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Article

Xenos

Angelaki: Journal of the Theoretical Humanities. 2018. Vol. 23. No. 6. P. 129-147.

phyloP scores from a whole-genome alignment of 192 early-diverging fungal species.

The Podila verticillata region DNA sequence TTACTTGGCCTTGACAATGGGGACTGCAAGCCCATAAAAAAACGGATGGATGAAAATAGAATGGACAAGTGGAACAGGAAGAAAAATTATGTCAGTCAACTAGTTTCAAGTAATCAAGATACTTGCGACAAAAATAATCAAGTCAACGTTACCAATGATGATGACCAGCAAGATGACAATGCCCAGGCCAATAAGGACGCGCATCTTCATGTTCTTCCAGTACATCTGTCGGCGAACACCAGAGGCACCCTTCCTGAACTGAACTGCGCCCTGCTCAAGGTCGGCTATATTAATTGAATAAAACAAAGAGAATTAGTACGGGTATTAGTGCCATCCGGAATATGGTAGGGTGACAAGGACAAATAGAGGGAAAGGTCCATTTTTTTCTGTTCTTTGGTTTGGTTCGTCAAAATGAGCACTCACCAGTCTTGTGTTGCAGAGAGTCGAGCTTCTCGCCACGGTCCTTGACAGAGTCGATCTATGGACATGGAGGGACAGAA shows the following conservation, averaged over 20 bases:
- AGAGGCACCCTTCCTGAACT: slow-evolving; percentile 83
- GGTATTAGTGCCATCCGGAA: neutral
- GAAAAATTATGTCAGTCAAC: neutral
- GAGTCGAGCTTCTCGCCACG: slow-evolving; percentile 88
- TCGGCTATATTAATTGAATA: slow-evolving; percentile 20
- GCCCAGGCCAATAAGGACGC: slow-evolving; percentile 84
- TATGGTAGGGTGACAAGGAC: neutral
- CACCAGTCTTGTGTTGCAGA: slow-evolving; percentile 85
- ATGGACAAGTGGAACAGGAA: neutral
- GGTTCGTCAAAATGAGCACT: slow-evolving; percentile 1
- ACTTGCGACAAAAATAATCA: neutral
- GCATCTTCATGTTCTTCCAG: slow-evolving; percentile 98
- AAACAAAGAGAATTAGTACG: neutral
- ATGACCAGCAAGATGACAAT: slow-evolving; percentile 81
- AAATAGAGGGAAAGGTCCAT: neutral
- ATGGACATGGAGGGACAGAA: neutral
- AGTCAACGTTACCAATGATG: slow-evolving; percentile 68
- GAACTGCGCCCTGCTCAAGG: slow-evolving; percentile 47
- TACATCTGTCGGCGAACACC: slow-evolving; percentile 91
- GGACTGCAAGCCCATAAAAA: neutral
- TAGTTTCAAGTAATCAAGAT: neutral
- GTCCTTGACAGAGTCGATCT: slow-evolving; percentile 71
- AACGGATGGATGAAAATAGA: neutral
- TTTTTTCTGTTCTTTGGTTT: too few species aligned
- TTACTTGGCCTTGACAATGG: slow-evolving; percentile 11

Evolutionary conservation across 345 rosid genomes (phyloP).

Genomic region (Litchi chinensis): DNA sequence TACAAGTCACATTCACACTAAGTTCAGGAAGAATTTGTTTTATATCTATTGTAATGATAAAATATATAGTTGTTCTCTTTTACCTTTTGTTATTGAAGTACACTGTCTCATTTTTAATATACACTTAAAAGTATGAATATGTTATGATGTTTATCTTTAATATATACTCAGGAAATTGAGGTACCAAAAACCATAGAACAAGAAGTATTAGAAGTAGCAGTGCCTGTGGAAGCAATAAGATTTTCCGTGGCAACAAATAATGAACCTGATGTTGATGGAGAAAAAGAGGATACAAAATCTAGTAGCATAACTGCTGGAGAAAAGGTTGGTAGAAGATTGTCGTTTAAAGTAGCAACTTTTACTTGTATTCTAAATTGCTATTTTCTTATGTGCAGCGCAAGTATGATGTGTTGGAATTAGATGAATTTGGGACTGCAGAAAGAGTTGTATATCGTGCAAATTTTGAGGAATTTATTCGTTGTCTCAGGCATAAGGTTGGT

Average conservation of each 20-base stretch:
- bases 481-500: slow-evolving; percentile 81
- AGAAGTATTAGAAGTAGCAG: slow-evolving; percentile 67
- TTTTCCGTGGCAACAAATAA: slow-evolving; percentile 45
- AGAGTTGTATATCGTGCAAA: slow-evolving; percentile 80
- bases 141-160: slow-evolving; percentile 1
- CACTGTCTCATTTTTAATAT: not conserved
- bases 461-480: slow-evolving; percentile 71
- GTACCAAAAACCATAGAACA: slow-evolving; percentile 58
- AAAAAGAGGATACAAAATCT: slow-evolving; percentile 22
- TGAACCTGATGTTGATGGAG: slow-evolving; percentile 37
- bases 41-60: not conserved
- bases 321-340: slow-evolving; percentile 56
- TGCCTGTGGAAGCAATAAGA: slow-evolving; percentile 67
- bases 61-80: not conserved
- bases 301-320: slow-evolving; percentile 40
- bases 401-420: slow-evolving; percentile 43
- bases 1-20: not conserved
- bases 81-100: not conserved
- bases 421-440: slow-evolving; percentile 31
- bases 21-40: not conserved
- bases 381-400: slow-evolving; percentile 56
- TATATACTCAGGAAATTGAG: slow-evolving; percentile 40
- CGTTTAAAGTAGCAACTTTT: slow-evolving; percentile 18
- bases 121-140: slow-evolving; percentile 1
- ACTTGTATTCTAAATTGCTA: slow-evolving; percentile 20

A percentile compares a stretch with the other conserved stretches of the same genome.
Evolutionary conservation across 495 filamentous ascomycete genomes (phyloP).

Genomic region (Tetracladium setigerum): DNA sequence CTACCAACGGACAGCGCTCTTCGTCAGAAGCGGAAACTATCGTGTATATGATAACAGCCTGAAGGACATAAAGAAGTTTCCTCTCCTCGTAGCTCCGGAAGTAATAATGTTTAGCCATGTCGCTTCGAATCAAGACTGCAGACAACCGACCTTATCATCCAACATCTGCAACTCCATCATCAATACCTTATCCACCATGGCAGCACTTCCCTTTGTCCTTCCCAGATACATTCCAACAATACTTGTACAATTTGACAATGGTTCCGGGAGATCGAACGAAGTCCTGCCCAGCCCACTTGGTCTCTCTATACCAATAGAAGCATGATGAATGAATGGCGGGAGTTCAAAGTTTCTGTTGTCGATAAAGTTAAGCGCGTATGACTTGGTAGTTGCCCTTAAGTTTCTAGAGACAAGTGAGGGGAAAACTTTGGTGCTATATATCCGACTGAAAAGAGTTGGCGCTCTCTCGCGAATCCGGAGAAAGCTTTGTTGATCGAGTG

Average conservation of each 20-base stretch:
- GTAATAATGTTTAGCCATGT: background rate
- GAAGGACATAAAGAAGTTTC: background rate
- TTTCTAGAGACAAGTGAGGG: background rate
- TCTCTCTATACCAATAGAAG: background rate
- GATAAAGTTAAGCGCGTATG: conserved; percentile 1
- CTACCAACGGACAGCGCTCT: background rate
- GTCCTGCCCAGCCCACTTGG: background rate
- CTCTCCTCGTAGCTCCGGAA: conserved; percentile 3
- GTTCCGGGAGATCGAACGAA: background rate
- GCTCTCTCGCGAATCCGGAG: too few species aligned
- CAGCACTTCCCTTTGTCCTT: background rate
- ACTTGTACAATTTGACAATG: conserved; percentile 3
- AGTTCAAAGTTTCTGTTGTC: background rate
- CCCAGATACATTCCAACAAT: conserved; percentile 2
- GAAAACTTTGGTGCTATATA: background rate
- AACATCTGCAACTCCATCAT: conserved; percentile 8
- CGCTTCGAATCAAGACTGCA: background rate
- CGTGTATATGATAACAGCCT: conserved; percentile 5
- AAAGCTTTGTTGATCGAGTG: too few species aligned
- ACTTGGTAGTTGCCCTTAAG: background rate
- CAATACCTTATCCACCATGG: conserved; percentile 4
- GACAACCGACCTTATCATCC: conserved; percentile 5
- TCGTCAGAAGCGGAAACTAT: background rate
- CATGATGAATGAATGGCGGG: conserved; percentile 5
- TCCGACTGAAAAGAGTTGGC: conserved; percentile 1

The stranger is strange, the xenos is xenikos. What is strange, however, is captured neither by the fear of the presence of an original corruption, a non-Greek at the presumed origin of Greek philosophy, which would threaten its privilege; nor by the presence of an êthos in general that allows for hospitality towards the xenos, understood as both guest and host. Rather, that which is most strange about the xenos and its êthos is that which never simply presents itself—and that is what Heraclitus “implies” in saying: êthos anthrôpô daimôn. Thus, the origin of the origin of the hatred of the xenos is the strangeness of implication (which is the strangeness of being, and of our being, and of the being of the xenos and its êthos), which has implications for how we think about the stranger, and how we act towards the implied strangeness of the stranger.